News: Review of Undark: An Oratorio
2013-10-31 12:00:PM ago by jasmine.elliott
Review of Undark: An Oratorio
by Craig Visser
Her first major work following the GGA-shortlisted Exploding into Night, Sandy Pool’s Undark: An Oratorio elegizes thousands of female factory workers paid to coat watch dials with a glow-in-the-dark substance called Undark. At the same time that these workers were using their lips and teeth to “point” their brushes and painting their toenails for fun, the factory owners and resident chemists were avoiding all contact with the substance. Why? Ask Undark itself, a persona composed of text taken from early 20th-century advertisements: “does Undark contain real radium? / Of course it does” (12).
Yes, there was a time when radium might have been “the modern philosopher’s stone” rather than the perpetrator of such symptoms as necrosis of the jaw, severe anemia, spontaneous bone fractures and shortened limbs, all of which the “radium women” were told had come from syphilis. Undark’s readers are provided this information in a brief synopsis of the US radium dial-painting industry, which poisoned its female workers and subsequently fought in court not to compensate them. But many of the oratorio’s instruments—its “dramatis personae”—are not so enlightened. The poetry’s disturbing effect is due in part to the discrepancy between what we’re told and what we know. Take the radium women, who emerge amidst “demi-lit pander,” “dials in dayglow shades,” and “the ghost of Annie’s road” (4-5). Although they claim that “later we’ll laugh, shake moonlight / off our clothes, like ash” (4), we interpret this prediction with a miserable dramatic irony, the ghostly imagery coalescing with our knowledge of their fate.
Further contributing to this effect is what neither the historical context nor the personae can tell us. An important theme throughout the book is historical erasure. Consider the opening epigraph, a conversation between Waiting for Godot’s two protagonists, for whom the impetus to speak is to avoid the voices that arise from silence. Consider three of Undark’s personae: Sappho, the Greek lyric poet whose major works have been lost; Hatshepsut, a female pharaoh whose likenesses Amenhotep II would later attempt to erase from the Ancient Egyptian landscape; and Nox, the Greek goddess of night, relegated in mythology to shadows, glimpsed but never seen. The inclusion of these erased women’s voices suggests that the US Radium workers’ voicelessness (both legal and literal) is another iteration of a previous fate.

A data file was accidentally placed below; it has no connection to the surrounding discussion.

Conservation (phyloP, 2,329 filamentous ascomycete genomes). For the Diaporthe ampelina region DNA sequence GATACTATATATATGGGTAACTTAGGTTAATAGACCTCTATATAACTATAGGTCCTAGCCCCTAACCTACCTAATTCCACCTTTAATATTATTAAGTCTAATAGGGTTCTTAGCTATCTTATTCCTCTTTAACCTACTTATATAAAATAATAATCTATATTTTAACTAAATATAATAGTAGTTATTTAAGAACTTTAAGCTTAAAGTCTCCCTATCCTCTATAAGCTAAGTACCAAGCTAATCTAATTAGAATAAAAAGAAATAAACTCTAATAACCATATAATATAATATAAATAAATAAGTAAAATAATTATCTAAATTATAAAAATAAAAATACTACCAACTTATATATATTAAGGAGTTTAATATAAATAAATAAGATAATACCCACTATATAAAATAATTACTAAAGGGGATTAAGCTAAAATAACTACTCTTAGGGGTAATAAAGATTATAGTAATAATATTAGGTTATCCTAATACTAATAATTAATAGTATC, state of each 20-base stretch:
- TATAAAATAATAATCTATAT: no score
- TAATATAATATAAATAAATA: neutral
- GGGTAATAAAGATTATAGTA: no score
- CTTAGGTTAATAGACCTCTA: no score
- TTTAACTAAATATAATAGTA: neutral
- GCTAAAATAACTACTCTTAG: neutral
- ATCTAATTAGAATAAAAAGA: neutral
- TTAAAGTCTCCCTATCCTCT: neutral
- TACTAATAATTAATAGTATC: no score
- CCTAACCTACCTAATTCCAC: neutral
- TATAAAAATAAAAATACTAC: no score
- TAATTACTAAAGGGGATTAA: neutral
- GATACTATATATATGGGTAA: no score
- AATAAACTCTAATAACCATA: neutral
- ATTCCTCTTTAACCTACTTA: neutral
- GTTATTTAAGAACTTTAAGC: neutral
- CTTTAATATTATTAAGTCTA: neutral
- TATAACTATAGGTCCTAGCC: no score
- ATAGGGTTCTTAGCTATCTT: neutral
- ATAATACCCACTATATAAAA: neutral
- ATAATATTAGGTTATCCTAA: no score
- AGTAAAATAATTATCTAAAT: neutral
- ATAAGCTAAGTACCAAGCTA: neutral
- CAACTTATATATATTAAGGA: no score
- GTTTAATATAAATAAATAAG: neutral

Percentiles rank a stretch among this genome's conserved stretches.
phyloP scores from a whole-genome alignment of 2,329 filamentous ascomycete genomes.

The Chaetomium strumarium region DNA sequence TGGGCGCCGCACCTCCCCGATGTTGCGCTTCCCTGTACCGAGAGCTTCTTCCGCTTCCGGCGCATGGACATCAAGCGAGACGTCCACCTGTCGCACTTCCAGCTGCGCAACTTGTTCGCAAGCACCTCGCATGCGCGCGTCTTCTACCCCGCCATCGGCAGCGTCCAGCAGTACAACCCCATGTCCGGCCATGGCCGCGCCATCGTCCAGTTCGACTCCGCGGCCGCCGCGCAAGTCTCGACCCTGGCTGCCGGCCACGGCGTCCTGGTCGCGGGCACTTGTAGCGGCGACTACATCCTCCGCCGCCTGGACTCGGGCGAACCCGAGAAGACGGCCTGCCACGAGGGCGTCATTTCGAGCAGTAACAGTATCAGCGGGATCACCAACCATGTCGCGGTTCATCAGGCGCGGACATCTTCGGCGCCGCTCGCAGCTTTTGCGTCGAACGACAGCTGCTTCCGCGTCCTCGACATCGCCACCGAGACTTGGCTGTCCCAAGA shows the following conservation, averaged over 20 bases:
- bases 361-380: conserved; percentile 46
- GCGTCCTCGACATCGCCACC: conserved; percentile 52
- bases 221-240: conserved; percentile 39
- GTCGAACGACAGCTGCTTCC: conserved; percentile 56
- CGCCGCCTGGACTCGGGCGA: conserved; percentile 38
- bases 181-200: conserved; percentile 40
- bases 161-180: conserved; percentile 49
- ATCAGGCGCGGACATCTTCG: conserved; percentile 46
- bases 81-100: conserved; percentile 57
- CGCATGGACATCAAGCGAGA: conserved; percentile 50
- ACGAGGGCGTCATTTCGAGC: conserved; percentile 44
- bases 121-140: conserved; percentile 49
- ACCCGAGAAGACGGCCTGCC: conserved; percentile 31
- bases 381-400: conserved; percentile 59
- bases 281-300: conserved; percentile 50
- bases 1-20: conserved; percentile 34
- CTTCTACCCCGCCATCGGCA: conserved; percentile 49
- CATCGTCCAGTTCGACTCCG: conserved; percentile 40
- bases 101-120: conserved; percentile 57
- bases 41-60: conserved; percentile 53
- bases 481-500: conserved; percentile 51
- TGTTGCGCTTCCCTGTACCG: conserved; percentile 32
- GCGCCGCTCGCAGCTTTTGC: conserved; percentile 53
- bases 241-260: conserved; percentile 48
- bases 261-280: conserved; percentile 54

If the erasure of past experience is what allows that experience to be written again, is the reader, having been unfamiliar with the radium dial-painting industry, implicated in the women’s fate? After encountering Undark’s regrettably compelling rhetoric, that may be exactly how we feel: “you must / ask yourself this: what would you like / to see in the dark? Fishing lures? Clocks? / Buckles on bedroom slippers?! Most assuredly you do” (12). Undark’s presumption of its readership’s response injects the reading act with a voiceless complicity.
The juxtaposition of structurally and tonally disparate narrative voices creates uneven relationships between them, emotionally disorienting and disturbing the reader. If we juxtapose the product with its inventor, Sabin Von Sochocky, we find not a villain, but possibly another victim. His enthusiasm for radium transforms him in a disconcerting, albeit poetically attractive, manner: “I dip wrists to / elbows; seize the mercurial / obsession of moths. My face / eats radium, becomes blooms / becomes stars, becomes birds, all / wings beating at once” (15). Finally, the oratorio’s “chorus” implores us, “it will not love you to discuss these repetitions. Please: stop” (62).
Everything discussed above—the disturbing irony, the historical erasure, the suppression of voice—comprises both the reader’s reactions and, we feel, those of the female workers upon their victimization by US Radium. What makes Undark invaluable isn’t the narrative it reports, but the human experience it embodies and consequently instills in its reader, unable to be erased.
Craig Visser is pursuing his MA in English with a creative thesis at the University of Calgary. He hails from the University of Windsor's undergraduate program in English and Creative Writing, and is interested in cognitive semiotics and cognitive poetics.